DeFrancis, as superintendent of the men's unit of the Middle Georgia Correctional Institution, appeals from the grant of habeas corpus relief to Manning who was convicted of burglary and sentenced on April 23, 1974, to 15 years in prison. The sentence later was commuted to 14 years.
The facts are not in dispute. Appellant's single enumeration contends the trial court erred in holding that the appellee's right to due process under the Fourteenth Amendment had been violated by his conviction for burglary under Code Ann. 26-1601 (Ga. L. 1968, pp. 1249, 1287).
The indictment under which the appellee was convicted recited that on the 13th day of March, 1974, he did "unlawfully without authority and with intent to commit a theft therein enter that certain vehicle, same being a gray Ford truck, being the property of and owned by McKesson Wine and Spirits Company, a division of Foremost-McKesson, Inc., said truck being located on 10th Avenue West in the City of Cordele, Crisp County, Georgia, at the time of said entry therein by the said accused."
"Burglary. A person commits burglary when, without authority and with the intent to commit a felony or theft therein, he enters or remains within the dwelling house of another, or any building, vehicle, railroad car, aircraft, watercraft, or other such structure designed for use as the dwelling of another, or enters or remains within any other building or any room or any part thereof. A person convicted of burglary shall be punished by imprisonment for not less than one nor more than 20 years." (Emphasis supplied.)
The parties stipulated that no proof was offered at trial that the truck was "designed for the use as the dwelling of another."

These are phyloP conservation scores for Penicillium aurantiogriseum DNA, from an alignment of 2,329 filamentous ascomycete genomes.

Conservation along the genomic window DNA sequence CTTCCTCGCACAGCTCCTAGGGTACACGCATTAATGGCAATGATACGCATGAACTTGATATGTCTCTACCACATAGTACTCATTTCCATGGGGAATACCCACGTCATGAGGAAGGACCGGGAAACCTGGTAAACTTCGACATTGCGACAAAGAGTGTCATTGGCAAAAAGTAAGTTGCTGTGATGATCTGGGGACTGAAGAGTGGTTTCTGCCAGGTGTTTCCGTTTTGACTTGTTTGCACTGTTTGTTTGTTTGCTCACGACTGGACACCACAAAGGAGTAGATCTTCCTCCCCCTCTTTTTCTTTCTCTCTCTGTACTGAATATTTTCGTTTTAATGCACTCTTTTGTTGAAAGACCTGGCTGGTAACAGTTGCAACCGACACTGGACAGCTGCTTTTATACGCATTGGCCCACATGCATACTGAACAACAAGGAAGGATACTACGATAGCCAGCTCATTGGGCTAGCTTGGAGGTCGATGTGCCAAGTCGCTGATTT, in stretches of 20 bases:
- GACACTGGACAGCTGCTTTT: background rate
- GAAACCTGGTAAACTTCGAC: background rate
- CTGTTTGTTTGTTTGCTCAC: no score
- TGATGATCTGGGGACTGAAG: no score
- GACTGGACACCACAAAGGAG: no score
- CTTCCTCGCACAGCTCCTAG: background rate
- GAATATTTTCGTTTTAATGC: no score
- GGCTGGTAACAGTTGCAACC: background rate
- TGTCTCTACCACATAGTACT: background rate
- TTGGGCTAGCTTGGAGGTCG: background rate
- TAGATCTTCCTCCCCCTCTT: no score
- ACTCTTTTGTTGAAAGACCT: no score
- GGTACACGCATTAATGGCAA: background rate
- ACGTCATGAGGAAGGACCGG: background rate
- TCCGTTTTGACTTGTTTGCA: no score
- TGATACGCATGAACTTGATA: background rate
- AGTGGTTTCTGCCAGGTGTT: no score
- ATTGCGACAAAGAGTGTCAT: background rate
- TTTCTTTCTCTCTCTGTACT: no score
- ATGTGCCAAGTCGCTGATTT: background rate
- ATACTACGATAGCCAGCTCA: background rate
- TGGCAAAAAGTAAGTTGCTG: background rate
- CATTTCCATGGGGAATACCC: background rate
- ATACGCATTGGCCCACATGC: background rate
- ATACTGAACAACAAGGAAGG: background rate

The habeas court held that as part of the description of the particular offense, the fact that the vehicle was designed as a dwelling was an essential element of the offense which must be alleged, citing as authority United States v. Cruickshank, 92 U. S. 542 at 556 (23 LE 588) (1875), United States v. Carll, 105 U. S. 611 (26 LE 1135) (1882); McCain v. Smith, 221 Ga. 353 (144 SE2d 522) (1965)
; Hilliard v. State, 87 Ga. App. 769 (75 SE2d 173) (1953)
; Walker v. United States, 342 F2d 22 at 26-27 (5th Cir. 1965).
The habeas court then held that the indictment under which the appellee was charged did not confer jurisdiction to try and convict him of the burglary of a motor vehicle. Code Ann. 27-2509. Thus, he stood before the court convicted of a charge never effectively made, DeJonge v. Oregon, 299 U. S. 353 (1937), and that the Due Process Clause of the Fourteenth Amendment afforded no discretion except to grant the writ and order the appellee discharged from custody.
We think the habeas court ruled properly and affirm.
Appellant argues that Manning was properly charged and convicted under an appellate decision as of the date he was indicted and convicted. Further, he argues that the district attorneys of this state have a right to rely upon current interpretations of statutes at the time they pursue a prosecution. We do not disagree. However, a brief history of applicable interpretations may be helpful in putting the issue into proper perspective.
The Court of Appeals, in a three-judge decision in Hayes v. State, 125 Ga. App. 55 (186 SE2d 435) (1971)
, held that the burglary statute was broad enough to include " 'any . . . vehicle.' " No application was made for writ of certiorari from that decision. Hayes had not been overturned at the time of appellee's conviction. In Massey v. State, 141 Ga. App. 557 (234 SE2d 144) (1977)
, eight judges, sitting en banc, overturned Hayes and ruled that "the clear intent of this statute is that for a person to be guilty of burglary of a vehicle such vehicle must be designed for use as a dwelling." No application was made for writ of certiorari to the Massey ruling. In Crews v. State, 142 Ga. App. 319 (235 SE2d 756) (1977)
, a three-judge decision made the rule in Massey applicable to cases still pending on direct review at the time Massey was decided. Again there was no application for writ of certiorari.
We agree with the habeas court that under the circumstances of this case, the retroactivity of Massey, supra, is not an issue and so much to the contrary in Crews, supra, is overruled. "It is axiomatic that a conviction upon a charge not made or upon a charge not tried constitutes a denial of due process." Jackson v. Virginia, 443 U. S. 307, 314 (99 SC 2781, 61 LE2d 560) (1979). See also United States v. United States Coin & Currency, 401 U. S. 715 (1971).
James C. Bonner, Jr., for appellee.